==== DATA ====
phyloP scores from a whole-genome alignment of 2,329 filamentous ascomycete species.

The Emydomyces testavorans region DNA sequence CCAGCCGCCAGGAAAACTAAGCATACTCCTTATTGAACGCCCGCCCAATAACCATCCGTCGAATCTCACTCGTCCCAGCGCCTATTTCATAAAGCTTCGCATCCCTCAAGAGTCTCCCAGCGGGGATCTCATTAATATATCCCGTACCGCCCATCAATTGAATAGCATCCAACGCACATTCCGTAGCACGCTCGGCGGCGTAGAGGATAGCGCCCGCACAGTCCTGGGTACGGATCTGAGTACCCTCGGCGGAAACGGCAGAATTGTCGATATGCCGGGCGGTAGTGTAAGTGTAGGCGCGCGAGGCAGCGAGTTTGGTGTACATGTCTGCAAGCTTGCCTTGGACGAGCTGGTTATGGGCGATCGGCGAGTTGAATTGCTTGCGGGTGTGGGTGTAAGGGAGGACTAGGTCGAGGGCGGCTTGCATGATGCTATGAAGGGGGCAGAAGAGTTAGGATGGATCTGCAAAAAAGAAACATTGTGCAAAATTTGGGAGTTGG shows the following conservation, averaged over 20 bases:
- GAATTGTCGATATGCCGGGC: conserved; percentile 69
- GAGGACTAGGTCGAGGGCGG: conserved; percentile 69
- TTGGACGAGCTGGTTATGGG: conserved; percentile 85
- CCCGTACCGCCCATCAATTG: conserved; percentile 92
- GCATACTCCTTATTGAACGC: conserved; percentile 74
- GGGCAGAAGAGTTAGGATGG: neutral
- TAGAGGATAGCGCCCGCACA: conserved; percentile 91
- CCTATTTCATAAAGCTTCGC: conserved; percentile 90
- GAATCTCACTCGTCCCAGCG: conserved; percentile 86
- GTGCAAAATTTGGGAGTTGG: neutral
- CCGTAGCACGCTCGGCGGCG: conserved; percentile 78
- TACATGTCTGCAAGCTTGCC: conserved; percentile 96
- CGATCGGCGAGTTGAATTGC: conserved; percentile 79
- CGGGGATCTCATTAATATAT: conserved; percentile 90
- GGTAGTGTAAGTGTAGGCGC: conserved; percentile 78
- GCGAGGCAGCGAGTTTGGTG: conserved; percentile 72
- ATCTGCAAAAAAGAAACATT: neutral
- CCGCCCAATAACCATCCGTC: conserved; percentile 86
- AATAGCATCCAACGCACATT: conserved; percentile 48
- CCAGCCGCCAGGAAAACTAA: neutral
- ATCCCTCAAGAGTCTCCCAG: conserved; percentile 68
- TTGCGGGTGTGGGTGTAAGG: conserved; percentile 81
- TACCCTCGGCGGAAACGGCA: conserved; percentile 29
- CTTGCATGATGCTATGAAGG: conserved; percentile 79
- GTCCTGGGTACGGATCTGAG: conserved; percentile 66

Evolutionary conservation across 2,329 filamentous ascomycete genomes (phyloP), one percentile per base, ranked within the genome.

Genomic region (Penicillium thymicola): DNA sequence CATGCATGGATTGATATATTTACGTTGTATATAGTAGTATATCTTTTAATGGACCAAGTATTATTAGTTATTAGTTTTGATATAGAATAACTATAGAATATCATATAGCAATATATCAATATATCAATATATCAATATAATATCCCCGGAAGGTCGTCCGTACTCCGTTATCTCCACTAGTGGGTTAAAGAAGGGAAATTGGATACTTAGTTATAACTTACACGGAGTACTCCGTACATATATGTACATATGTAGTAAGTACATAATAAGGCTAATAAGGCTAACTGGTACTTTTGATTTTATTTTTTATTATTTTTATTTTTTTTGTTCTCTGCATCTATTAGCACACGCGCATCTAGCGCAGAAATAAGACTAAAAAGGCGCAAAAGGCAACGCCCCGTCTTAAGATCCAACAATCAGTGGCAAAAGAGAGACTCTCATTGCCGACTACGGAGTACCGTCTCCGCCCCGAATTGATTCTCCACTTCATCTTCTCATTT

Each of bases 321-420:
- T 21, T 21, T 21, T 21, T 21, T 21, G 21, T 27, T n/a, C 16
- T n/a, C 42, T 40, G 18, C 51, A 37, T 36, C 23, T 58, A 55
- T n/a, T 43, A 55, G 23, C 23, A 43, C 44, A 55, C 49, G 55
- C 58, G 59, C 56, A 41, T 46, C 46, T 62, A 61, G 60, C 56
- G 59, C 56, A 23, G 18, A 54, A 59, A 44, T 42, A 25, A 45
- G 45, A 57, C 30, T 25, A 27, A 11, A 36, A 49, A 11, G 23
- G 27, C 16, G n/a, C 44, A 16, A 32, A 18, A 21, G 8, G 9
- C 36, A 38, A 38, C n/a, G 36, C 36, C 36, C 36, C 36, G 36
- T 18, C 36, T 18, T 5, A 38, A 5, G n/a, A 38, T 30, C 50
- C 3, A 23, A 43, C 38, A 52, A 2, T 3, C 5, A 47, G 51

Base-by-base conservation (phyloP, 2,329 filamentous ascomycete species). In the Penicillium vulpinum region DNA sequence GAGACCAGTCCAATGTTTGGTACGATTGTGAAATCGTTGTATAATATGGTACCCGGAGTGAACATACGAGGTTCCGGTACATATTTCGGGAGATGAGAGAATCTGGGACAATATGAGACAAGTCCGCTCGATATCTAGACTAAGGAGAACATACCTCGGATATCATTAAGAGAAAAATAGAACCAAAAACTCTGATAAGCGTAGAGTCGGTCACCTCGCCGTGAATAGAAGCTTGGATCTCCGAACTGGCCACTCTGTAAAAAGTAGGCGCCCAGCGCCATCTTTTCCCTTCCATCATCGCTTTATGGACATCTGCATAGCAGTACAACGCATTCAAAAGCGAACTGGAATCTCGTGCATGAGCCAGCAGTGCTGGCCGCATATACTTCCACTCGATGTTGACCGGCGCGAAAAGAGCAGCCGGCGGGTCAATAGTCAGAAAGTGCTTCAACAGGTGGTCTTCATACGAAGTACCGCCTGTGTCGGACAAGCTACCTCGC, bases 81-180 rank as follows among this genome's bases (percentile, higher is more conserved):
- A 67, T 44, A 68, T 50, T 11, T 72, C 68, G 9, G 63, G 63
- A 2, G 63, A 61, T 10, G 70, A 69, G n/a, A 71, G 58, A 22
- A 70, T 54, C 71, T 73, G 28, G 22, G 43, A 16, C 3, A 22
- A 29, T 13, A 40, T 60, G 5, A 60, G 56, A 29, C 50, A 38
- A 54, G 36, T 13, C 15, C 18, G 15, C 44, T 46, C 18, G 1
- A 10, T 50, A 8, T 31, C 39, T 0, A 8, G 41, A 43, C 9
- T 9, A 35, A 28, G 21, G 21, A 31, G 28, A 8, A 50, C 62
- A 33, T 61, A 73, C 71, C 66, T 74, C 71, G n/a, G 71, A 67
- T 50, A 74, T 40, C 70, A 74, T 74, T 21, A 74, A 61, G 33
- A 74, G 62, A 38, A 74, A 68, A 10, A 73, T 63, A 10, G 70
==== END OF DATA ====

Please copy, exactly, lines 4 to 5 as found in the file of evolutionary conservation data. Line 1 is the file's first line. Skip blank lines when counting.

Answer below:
- GAGGACTAGGTCGAGGGCGG: conserved; percentile 69
- TTGGACGAGCTGGTTATGGG: conserved; percentile 85